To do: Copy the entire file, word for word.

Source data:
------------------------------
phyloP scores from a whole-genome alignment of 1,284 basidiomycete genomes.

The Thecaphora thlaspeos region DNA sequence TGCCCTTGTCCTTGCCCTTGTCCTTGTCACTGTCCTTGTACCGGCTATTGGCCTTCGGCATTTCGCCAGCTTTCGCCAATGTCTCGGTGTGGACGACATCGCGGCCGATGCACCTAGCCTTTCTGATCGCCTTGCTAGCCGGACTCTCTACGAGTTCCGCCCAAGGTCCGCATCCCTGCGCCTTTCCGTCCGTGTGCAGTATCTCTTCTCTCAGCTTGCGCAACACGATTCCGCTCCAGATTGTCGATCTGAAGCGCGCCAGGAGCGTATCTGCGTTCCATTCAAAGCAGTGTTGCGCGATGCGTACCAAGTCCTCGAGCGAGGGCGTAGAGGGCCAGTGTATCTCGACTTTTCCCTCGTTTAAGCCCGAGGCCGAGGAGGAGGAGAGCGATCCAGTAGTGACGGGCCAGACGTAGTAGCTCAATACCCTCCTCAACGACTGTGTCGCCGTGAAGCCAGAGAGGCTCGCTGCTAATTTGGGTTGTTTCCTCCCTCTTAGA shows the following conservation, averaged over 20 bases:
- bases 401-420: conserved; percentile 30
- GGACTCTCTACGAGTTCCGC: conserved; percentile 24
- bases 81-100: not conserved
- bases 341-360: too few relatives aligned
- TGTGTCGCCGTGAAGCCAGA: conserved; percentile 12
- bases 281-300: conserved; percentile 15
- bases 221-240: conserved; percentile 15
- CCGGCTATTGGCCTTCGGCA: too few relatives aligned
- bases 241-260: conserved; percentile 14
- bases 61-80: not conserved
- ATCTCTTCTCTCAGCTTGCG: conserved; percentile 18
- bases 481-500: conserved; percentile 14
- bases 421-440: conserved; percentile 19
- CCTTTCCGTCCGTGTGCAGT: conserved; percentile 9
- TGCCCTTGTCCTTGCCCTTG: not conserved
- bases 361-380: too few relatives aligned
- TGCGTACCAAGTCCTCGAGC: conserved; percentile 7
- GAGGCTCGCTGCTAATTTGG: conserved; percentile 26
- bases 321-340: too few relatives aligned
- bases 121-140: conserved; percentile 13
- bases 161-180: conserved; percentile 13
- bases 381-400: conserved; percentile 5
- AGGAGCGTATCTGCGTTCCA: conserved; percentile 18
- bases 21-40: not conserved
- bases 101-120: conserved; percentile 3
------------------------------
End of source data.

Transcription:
phyloP scores from a whole-genome alignment of 1,284 basidiomycete genomes.

The Thecaphora thlaspeos region DNA sequence TGCCCTTGTCCTTGCCCTTGTCCTTGTCACTGTCCTTGTACCGGCTATTGGCCTTCGGCATTTCGCCAGCTTTCGCCAATGTCTCGGTGTGGACGACATCGCGGCCGATGCACCTAGCCTTTCTGATCGCCTTGCTAGCCGGACTCTCTACGAGTTCCGCCCAAGGTCCGCATCCCTGCGCCTTTCCGTCCGTGTGCAGTATCTCTTCTCTCAGCTTGCGCAACACGATTCCGCTCCAGATTGTCGATCTGAAGCGCGCCAGGAGCGTATCTGCGTTCCATTCAAAGCAGTGTTGCGCGATGCGTACCAAGTCCTCGAGCGAGGGCGTAGAGGGCCAGTGTATCTCGACTTTTCCCTCGTTTAAGCCCGAGGCCGAGGAGGAGGAGAGCGATCCAGTAGTGACGGGCCAGACGTAGTAGCTCAATACCCTCCTCAACGACTGTGTCGCCGTGAAGCCAGAGAGGCTCGCTGCTAATTTGGGTTGTTTCCTCCCTCTTAGA shows the following conservation, averaged over 20 bases:
- bases 401-420: conserved; percentile 30
- GGACTCTCTACGAGTTCCGC: conserved; percentile 24
- bases 81-100: not conserved
- bases 341-360: too few relatives aligned
- TGTGTCGCCGTGAAGCCAGA: conserved; percentile 12
- bases 281-300: conserved; percentile 15
- bases 221-240: conserved; percentile 15
- CCGGCTATTGGCCTTCGGCA: too few relatives aligned
- bases 241-260: conserved; percentile 14
- bases 61-80: not conserved
- ATCTCTTCTCTCAGCTTGCG: conserved; percentile 18
- bases 481-500: conserved; percentile 14
- bases 421-440: conserved; percentile 19
- CCTTTCCGTCCGTGTGCAGT: conserved; percentile 9
- TGCCCTTGTCCTTGCCCTTG: not conserved
- bases 361-380: too few relatives aligned
- TGCGTACCAAGTCCTCGAGC: conserved; percentile 7
- GAGGCTCGCTGCTAATTTGG: conserved; percentile 26
- bases 321-340: too few relatives aligned
- bases 121-140: conserved; percentile 13
- bases 161-180: conserved; percentile 13
- bases 381-400: conserved; percentile 5
- AGGAGCGTATCTGCGTTCCA: conserved; percentile 18
- bases 21-40: not conserved
- bases 101-120: conserved; percentile 3